Tuesday, October 14, 2008

Bailout Now Equals Federal Banks

Is it truly in our best interest to own preferred equity stakes in eight different banks / Wall Street firms? The American taxpayer will be proud owners of $25B in preferred stock in Bank of America (including Merrill Lynch and WaMU), J.P. Morgan and Citigroup; between $20-25B in Wells Fargo; $10B in Goldman Sachs and Morgan Stanley; $3B in Bank of New York Mellon; and about $2B in State Street?

Also announced was a fee-based new debt guarantees called senior unsecured debt issued by banks and thrifts (a supposed three year program). Regulators hope that this will remove the fear among financial institutions that it is unsafe to lend to each other even for periods of a few days; hoping to see the Libor rate decrease.
The FDIC is also temporarily offering banks unlimited deposit insurance for non-interest bearing bank accounts typically used by small businesses, through 2009. This would be voluntary for banks, and would extend the $250,000 per depositor limit lawmakers agreed on two weeks ago. To use these new powers, the FDIC is invoking a "systemic risk" clause in federal banking law that allows it to take extreme steps to prevent shocks to the economy.
President Bush claims it is "not intended to take over the free market but to preserve it."
"Government owning a stake in any private U.S. company is objectionable to most Americans -- me included," Treasury Secretary Henry Paulson said in announcing the initiative. "Yet the alternative of leaving businesses and consumers without access to financing is totally unacceptable."
Sounds like snake oil to me. What the government takes, they take forever -- tightening the socialist noose. Yesterday's 900+ point DOW rise was one sliver of hope certainly, but today it when up and down ending slight down after profit taking actions.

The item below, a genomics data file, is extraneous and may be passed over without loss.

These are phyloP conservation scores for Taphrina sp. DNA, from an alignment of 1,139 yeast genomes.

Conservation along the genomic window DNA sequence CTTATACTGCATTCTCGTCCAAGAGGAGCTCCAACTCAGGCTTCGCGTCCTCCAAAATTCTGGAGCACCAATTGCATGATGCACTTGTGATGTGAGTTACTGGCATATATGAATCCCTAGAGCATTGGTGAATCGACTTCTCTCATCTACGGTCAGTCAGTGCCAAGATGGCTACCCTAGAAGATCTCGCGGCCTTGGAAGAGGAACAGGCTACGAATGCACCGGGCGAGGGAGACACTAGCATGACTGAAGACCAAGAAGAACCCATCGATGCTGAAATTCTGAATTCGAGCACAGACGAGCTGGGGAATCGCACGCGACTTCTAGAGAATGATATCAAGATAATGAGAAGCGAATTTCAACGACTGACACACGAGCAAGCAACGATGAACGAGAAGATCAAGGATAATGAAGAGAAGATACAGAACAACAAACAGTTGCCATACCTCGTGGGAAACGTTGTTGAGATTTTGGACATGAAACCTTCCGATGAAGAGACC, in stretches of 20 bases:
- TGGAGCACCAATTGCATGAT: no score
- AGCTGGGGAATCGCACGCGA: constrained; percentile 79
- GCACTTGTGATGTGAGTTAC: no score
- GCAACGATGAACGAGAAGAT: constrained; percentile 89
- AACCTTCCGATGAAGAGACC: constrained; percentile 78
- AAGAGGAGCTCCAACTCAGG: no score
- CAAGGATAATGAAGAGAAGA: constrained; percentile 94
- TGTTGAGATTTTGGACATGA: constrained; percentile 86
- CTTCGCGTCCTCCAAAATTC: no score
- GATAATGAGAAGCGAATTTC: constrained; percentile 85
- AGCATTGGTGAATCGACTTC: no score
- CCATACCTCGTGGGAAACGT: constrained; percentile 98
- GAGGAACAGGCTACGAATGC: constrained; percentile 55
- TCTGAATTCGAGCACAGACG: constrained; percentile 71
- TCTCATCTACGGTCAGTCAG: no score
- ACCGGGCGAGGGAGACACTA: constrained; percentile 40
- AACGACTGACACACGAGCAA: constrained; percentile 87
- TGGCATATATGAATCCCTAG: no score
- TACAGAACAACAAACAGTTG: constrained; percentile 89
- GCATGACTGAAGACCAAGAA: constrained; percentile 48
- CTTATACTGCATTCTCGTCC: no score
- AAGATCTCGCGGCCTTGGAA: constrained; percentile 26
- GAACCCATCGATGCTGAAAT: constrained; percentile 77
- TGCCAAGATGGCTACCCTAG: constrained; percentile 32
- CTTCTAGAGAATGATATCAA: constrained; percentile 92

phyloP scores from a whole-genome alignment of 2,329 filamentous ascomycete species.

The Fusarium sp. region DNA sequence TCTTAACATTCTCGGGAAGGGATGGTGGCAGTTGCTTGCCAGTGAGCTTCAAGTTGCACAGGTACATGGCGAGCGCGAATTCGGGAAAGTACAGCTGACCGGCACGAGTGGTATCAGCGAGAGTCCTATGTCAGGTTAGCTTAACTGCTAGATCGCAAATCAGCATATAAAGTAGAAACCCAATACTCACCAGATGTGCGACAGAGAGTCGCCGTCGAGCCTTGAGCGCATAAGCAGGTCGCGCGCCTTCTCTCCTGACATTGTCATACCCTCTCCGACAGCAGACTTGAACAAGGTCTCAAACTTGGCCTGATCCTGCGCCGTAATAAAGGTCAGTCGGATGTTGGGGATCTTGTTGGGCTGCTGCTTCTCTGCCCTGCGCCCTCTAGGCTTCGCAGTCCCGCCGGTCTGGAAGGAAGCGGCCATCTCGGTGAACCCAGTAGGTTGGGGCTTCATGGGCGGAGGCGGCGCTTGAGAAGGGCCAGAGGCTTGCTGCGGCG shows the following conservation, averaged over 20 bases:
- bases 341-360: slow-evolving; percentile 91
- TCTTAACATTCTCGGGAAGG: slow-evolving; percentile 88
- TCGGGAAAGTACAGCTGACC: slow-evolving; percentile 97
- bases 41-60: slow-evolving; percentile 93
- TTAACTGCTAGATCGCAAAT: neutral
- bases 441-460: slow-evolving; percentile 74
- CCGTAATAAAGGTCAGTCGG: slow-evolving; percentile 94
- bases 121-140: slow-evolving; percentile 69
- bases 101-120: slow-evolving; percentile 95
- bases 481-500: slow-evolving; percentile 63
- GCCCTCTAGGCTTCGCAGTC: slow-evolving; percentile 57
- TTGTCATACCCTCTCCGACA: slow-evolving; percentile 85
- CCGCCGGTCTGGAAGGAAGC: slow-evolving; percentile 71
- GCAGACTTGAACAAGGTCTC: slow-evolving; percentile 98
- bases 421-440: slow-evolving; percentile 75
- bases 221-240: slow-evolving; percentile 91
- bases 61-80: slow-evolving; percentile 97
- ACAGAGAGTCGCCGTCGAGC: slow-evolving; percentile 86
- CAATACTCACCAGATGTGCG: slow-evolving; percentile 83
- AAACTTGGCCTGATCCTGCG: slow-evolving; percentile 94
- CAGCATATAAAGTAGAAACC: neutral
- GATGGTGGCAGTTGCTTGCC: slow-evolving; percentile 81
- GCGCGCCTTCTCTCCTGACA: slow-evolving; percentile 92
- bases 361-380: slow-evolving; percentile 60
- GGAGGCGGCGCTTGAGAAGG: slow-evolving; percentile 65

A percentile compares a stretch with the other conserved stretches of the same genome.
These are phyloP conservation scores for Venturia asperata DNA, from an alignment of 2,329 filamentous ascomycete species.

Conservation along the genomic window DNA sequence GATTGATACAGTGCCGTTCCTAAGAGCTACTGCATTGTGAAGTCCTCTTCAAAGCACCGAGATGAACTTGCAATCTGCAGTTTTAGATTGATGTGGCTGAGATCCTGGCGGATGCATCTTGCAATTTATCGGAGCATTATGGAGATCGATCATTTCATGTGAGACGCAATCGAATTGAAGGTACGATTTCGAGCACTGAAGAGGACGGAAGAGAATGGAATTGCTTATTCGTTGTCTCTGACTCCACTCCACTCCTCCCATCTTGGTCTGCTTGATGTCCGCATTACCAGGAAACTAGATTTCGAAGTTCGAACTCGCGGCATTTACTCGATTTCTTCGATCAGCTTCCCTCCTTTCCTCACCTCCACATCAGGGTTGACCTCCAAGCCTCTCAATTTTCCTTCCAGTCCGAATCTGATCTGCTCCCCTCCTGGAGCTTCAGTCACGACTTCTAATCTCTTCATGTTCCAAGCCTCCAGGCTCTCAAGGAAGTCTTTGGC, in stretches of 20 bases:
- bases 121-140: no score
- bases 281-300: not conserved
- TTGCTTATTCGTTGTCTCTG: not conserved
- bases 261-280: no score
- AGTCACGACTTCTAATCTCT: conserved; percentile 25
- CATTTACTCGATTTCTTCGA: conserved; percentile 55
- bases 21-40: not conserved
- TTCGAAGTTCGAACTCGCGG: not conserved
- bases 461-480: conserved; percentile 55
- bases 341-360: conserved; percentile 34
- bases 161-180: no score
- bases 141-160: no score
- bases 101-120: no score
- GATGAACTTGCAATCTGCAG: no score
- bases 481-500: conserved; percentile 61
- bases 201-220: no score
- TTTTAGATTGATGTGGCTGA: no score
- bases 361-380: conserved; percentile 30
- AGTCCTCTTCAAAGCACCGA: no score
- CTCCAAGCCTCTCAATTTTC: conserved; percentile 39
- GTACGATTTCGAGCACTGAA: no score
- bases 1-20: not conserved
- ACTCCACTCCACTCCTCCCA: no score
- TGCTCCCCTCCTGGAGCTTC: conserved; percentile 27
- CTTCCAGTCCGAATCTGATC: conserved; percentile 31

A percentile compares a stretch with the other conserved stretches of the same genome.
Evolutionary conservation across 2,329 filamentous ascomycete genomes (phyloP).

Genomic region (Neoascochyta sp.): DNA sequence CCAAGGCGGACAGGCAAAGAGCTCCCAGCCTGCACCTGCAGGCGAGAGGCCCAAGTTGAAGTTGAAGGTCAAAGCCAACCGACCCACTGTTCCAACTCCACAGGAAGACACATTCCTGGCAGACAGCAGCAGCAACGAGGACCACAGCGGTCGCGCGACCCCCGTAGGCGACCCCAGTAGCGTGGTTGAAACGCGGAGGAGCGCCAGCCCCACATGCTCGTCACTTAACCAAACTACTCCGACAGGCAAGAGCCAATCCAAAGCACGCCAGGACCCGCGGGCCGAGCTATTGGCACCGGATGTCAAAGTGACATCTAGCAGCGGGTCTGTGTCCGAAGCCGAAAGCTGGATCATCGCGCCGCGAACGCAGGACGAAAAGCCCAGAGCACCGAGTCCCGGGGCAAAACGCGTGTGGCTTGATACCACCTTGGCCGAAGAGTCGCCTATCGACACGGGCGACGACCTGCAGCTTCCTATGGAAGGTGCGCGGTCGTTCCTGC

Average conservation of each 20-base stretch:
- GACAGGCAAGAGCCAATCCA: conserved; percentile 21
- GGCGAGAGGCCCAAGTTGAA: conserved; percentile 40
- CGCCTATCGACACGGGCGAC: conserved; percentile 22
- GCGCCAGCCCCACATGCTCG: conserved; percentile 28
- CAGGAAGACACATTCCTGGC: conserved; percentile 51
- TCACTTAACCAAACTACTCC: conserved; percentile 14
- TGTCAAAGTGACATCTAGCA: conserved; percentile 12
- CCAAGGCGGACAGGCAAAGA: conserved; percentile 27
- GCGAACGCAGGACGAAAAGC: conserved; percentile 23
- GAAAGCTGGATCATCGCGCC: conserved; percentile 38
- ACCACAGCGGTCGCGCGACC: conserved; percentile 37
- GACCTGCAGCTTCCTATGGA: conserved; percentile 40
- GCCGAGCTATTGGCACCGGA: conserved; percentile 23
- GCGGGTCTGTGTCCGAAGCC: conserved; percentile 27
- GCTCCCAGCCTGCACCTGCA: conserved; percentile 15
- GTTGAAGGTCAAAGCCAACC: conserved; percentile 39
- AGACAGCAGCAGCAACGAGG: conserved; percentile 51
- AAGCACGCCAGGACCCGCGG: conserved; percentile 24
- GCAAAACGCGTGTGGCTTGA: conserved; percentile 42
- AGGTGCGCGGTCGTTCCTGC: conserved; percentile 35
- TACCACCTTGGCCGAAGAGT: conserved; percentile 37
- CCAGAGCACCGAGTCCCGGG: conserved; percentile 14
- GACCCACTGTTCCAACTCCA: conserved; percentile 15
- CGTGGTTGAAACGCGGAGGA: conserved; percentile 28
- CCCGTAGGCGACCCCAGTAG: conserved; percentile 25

Many, including me, feel the markets will return, but I am beginning to question this misguided hope. I have followed a plan of building a well-diversified portfolio; re-balancing annually; investing regularly. That philosophy must certainly be re-evaluated.

The current federal position relative to the government possibly assuming partial ownership of the banks is another major “inroad” Marx would recognize as a “means of entirely revolutionizing” our economy.
Ultimately, the money power seeks for and lusts after political power. Karl Marx, the godfather of modern statist ideologies, who lived on the generosity of other wealthy individuals so that he could articulate ways for them to destroy the middle class, outlined ten basic steps for wresting property away from the petty bourgeoisie.

The process in the United States has been gradual when it comes to building total power in the state. With this latest economic crisis, the steps are more bold – the bigger the assumed crises, the bigger the steps they can take to build power.

Business Week's cover depicting Bernanke as some kind of “Reluctant Revolutionary” is deceitful. Bernanke, Paulson, and their corporate socialist allies are pushing forward at a sprinters’ pace.

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